“Congratulations, we are pleased to inform you that you have just been accepted for a fully-funded PhD”.
The excitement is inexplainable, you may decide to share this on social media or keep it to yourself, but this is a moment you cherish forever. Fast-forward to a few weeks later when you finally join the programme, initially you are pursuing all your magnificent dreams and aspirations. You are sure you will carry out high-quality research, publish multiple papers in high-impact journals, and that your science will have an effect on public health delivery in your country and perhaps the region. All these were the happy thoughts streaming through in my mind. Perhaps what I was unprepared for was how to communicate the science to the lay public. Little did I know I would learn about community and public engagement (CPE) through my PhD experience. While there isn’t a set definition of CPE, according to the African Academy of Science (AAS):
“In science and health research, CPE refers to two-way interactions between scientists and non-scientist/non-specialist publics about science, research and innovation; intended to provide opportunities for mutual learning and benefit.”
Then, reality begins to set in. The PhD programme is harder than you had anticipated, your results are not aligning to what you want or hope they will, and your journal reviewers take much longer to respond; and when they do, this is the feedback you have received:
“Unfortunately, at this time we are unable to accept your manuscript. We can, however, recommend trying our open-access sister publication…”
It does not end there, this means extra publication costs, more reviews, and so on. Like anyone frustrated and feeling disappointed you begin to solely focus on getting the publication done and completing the PhD.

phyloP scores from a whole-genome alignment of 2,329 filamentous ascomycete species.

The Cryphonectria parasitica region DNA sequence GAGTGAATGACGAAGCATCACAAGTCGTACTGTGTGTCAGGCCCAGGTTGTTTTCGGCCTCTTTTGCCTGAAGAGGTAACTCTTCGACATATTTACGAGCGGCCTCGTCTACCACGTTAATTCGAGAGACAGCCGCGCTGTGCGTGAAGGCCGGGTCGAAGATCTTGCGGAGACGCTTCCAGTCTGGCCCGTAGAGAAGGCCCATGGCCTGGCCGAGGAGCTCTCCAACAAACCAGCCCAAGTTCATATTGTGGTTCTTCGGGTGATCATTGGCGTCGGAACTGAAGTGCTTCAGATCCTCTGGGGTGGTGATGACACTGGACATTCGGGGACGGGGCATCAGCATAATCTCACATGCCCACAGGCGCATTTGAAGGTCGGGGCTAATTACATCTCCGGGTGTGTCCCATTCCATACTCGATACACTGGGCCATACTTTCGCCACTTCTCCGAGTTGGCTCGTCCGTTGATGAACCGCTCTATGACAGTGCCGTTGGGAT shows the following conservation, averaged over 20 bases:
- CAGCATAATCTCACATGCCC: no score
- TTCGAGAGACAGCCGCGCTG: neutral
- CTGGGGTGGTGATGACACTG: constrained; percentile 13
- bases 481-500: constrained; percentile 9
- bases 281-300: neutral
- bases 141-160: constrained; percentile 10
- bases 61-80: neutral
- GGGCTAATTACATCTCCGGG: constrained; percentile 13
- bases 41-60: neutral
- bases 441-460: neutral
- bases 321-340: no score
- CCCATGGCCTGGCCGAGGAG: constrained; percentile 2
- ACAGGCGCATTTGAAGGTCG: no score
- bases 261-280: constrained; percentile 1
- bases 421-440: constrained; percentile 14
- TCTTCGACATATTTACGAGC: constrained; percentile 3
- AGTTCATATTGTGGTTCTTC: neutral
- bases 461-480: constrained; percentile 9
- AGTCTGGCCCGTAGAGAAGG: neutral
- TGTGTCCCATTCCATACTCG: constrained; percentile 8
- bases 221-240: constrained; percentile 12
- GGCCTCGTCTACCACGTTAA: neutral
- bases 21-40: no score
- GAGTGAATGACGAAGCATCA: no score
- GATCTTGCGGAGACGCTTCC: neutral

A gentle reminder from Human Resources alerts you that your funding is due to end in a year, and they would like to know what your plans are moving forward. Now here you are, a PhD student; all previous ambitions have taken a backseat or have been forgotten, your mental health may even take a hit. Yet despite all the challenges, you never forget that your research is really important for public health and does need to be communicated to policymakers.
While certain parts of the above scenario are hypothetical, for example, emails from the human resources department, I experienced rejection from a journal without review. I know this is not unique to me and is possibly something every PhD student could relate with.
Throughout my PhD experience, I learned the importance of continuous CPE.
My studies involved gender identity and sexual orientation minorities in Coastal Kenya. As can be expected in the conservative culture that is in coastal Kenya, a mention of the transgender community is enough to get community gatekeepers in a rush to guard the society against decaying moral standards. There was worry within the community that just affording transgender women recognition, validates their existence and probably encourages what was viewed as deviant behaviour.